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The Victorian Gentleman’s Fashion, Beyond Garb

It has been a month once again and my third-Thursday blog is due up. How the gentlemen of the Victorian Age behaved has been on my mind, lately. The gentleman’s fashion which included his lifestyle was as in prior eras, all about money, but not in the way it had been. Bear with me and I’ll explain.

This past month saw me putting together etiquette guidelines for teenagers and their parents who are of a similar milieu. The Victorian era was a turning point in social customs as I mentioned on previous blogs. The teens I focused upon this week were anxious to be in-step with where they should be for their age group and social class. Opportunities to learn behaviors that keep them in their echelons are often hard to come by if not learned at home. Many of their parents, though, descended from emerging social classes that found their way West in the Victorian era, pioneering and all, when social mores mixed and not always well. Good behavior got many through hardships and challenges of the growing pains of a young country.  The attentive teens who took the course I wrote a booklet for are well on their way to being recognizable from a distance as being trained in the ways of refinement, a new milieu for some. I hope they enjoy the techniques that empower them as much as the skills empowered their ancestors.

In the Victorian era, a social milieu could be spotted from afar and one could find something of a comrade in arms. Echelons were being disguised, imitated or otherwise polished up as room was made for more. The result was that more unspoken cues of rank in Society were relied upon.

The gentlemen of the Victorian era were in league overall to create a visual sense of oneness. An affectation of scrupulous economy and even miserly wealth began in the mid 18th Century after economic fluctuations hit noble household coffers. Until then, relative wealth had been worn and adorned, partly in an unspoken agreement to convey information on one’s means if not actually one’s social ranking. A monarch could, after all, be penniless but still at the top of power, but a Colonial family upstart bloodline bettering itself might arrive with the wealth of Midas and not make an impact beyond the entertainments.

Into the Victorian era gentlemen dressed well and donned one by one the new fashion of the new financiers. After hours, if not dressing for dinner, a gentleman donned sporting gear. He paraded about as if for a hunt or a game of tennis or perhaps a leisurely sail. Dressing for leisure didn’t require actually participating in the event, after all, but being in the mode was important in the off hours leisure of the Victorian gent.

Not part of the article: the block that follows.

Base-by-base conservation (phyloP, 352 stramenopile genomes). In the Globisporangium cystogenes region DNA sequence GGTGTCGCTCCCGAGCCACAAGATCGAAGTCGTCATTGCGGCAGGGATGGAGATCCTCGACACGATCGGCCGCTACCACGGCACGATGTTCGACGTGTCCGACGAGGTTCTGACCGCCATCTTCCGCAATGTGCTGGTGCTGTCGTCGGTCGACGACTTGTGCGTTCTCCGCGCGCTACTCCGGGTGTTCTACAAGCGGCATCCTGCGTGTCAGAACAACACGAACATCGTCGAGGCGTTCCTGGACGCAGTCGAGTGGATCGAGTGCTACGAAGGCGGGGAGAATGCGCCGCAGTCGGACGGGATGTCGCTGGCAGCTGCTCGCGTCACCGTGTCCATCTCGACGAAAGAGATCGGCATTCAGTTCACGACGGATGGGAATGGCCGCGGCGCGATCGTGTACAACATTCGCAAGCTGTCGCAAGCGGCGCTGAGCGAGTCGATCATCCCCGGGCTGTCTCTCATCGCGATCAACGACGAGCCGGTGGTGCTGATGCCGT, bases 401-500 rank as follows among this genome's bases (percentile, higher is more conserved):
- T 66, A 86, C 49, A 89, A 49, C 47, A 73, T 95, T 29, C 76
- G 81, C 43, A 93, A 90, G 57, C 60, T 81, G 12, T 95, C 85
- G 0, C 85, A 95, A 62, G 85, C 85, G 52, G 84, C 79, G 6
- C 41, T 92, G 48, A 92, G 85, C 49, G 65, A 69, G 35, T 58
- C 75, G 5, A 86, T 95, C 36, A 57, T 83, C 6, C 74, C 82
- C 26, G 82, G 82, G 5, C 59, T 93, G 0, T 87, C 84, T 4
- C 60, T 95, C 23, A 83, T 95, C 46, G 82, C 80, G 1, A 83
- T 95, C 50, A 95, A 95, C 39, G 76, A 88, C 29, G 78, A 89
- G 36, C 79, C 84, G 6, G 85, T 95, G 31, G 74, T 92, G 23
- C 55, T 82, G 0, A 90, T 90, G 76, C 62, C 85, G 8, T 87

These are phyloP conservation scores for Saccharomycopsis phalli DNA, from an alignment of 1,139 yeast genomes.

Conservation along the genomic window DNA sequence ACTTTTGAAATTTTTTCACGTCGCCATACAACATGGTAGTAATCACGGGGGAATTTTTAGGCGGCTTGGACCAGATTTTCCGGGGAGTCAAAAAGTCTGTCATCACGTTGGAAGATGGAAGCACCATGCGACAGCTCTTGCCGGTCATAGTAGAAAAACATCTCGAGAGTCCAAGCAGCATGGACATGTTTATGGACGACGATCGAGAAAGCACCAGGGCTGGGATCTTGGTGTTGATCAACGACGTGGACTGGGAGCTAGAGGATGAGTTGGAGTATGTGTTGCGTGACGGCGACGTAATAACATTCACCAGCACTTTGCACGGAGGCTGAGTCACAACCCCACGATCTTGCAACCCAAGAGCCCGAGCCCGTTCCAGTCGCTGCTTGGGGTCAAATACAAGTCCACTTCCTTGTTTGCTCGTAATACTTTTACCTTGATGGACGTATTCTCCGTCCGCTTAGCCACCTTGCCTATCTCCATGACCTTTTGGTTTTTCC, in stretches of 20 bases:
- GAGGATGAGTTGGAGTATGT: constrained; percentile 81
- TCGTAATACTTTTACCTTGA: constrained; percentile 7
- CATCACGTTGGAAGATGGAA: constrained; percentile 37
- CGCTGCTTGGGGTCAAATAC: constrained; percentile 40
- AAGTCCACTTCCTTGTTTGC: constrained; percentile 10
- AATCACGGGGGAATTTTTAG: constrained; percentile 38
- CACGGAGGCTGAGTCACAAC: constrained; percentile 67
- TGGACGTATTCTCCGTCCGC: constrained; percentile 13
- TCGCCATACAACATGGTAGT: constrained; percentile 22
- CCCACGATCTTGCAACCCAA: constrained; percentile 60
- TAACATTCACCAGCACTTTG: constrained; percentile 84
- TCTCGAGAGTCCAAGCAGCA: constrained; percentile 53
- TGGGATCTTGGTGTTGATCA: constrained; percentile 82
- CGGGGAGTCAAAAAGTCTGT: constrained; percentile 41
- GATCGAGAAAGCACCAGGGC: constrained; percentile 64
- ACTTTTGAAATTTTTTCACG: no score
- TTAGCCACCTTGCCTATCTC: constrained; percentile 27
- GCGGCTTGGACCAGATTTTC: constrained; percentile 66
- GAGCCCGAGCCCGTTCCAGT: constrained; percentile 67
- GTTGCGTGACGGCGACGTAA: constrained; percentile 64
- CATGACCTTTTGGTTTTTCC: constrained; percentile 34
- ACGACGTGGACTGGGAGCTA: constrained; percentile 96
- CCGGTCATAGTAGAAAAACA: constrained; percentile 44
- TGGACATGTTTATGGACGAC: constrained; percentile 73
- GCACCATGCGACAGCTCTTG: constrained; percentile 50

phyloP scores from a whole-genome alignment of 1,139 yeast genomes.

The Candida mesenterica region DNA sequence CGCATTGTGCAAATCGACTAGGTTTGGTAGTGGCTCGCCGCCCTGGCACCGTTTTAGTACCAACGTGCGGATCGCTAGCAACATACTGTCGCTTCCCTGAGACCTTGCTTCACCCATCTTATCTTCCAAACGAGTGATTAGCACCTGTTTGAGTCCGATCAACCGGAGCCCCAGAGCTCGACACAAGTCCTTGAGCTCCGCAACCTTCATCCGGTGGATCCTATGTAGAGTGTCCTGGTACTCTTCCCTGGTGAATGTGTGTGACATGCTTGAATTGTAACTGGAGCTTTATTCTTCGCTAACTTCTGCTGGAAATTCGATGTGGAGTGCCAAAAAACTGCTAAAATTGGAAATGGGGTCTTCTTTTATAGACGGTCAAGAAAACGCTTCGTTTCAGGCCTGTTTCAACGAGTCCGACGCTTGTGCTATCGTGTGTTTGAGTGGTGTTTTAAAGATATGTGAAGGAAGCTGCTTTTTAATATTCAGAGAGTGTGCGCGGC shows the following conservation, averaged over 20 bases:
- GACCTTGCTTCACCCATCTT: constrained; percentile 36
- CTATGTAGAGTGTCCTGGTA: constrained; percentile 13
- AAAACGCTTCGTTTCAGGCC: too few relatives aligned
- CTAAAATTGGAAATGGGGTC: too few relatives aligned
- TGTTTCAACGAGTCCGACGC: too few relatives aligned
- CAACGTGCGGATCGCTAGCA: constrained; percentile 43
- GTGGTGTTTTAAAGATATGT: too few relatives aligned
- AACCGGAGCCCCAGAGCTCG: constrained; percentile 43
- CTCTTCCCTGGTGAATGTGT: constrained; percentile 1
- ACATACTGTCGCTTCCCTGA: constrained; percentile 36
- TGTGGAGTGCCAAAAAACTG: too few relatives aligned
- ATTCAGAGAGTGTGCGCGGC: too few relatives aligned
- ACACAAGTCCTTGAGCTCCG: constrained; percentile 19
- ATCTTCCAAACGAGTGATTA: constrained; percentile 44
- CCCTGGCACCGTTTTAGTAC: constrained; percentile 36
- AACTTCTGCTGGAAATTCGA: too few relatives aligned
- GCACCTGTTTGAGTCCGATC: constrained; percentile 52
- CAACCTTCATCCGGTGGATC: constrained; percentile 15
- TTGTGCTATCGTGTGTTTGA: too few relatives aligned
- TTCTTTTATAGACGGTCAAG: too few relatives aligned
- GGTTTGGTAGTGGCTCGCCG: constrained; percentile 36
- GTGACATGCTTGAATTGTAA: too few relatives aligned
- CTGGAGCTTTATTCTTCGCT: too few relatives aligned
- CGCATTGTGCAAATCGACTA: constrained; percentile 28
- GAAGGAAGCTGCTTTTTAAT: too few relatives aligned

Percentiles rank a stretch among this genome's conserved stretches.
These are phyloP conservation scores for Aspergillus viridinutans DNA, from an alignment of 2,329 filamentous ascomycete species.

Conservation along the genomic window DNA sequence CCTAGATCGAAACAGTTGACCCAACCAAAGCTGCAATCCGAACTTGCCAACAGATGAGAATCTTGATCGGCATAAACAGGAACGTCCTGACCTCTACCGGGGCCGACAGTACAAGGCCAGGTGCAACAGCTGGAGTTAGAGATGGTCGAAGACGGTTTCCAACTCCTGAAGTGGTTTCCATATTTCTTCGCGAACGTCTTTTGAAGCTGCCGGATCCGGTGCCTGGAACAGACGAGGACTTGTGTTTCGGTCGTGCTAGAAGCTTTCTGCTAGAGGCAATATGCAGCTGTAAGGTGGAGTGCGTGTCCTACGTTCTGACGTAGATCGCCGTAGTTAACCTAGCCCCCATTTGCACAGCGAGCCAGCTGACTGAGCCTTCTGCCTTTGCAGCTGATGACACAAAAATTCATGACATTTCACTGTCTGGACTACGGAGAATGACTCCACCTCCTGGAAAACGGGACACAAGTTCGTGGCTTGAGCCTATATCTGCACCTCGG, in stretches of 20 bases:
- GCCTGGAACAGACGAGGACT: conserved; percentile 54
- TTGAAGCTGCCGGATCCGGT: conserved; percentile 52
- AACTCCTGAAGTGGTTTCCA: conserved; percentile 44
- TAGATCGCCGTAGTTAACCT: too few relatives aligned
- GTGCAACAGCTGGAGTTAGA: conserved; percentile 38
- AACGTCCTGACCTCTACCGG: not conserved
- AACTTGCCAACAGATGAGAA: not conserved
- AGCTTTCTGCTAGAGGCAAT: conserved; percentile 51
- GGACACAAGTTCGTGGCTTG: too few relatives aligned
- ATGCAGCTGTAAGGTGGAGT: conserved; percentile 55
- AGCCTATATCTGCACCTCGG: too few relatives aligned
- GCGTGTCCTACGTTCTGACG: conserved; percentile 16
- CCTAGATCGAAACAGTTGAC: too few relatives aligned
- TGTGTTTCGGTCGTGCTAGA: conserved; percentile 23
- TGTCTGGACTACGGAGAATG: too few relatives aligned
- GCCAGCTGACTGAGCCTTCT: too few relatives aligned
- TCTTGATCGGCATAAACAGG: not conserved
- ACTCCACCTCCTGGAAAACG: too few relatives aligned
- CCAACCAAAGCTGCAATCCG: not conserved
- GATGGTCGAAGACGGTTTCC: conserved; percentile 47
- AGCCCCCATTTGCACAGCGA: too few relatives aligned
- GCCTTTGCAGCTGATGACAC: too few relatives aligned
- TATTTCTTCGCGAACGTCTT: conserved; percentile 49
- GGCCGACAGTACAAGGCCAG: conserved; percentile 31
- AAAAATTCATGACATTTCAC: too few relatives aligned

Thinking was a shared past-time for gentlemen. The philosophies of the times were separated from the politics which required, in most cases, ladies of breeding to leave a room. Gentlemen in the habit of talking politics at the table after dinner would join the ladies after a good hour, or so. Much could be decided. Alternately, the men would leave a dining room briefly for a shared beverage or private tea or to discuss important matters. Some men who attended social clubs or the wilder establishments such as brothels waited until the ladies were settled in for their evening activities. This deference to the ladies schedules had begun in the Elizabethan era.

Top hats were indicative of the importance of propriety and high styles of gentlemen; top hats, of course, remained on at all times including during dining, unlike other hat styles. Tuxedos and white gloves were in use when possible and walking sticks had a revival, although were later spurned after the Civil War when pedestrianism was shunned by New Money and even became a derogatory.

Gentlemen were still to be seen taking evening constitutionals or leisurely walks after a good meal, sometimes with a grand lady’s company quite properly. Although the social classes were in chaotic flux during the era, gentlemen were still pressed to escort proper ladies to and fro, irregardless of the relations. A man from an established social class or Society paid close mind of a lady’s comings and goings when entrusted in his care, say, to escort into town or even to formal events. Carriages and horses were expensive and often economized upon, especially post-Civil War, and so often combined trips were planned between households. The gentleman would at the very least see a lady of his class to the allocated stop for carriages where large paper signs were posted on the sides of buildings indicating the schedule. A gentleman could therefore be seen about town with any number of ladies from his ilk without comment, unlike in some earlier centuries or even later ones, without question or regard.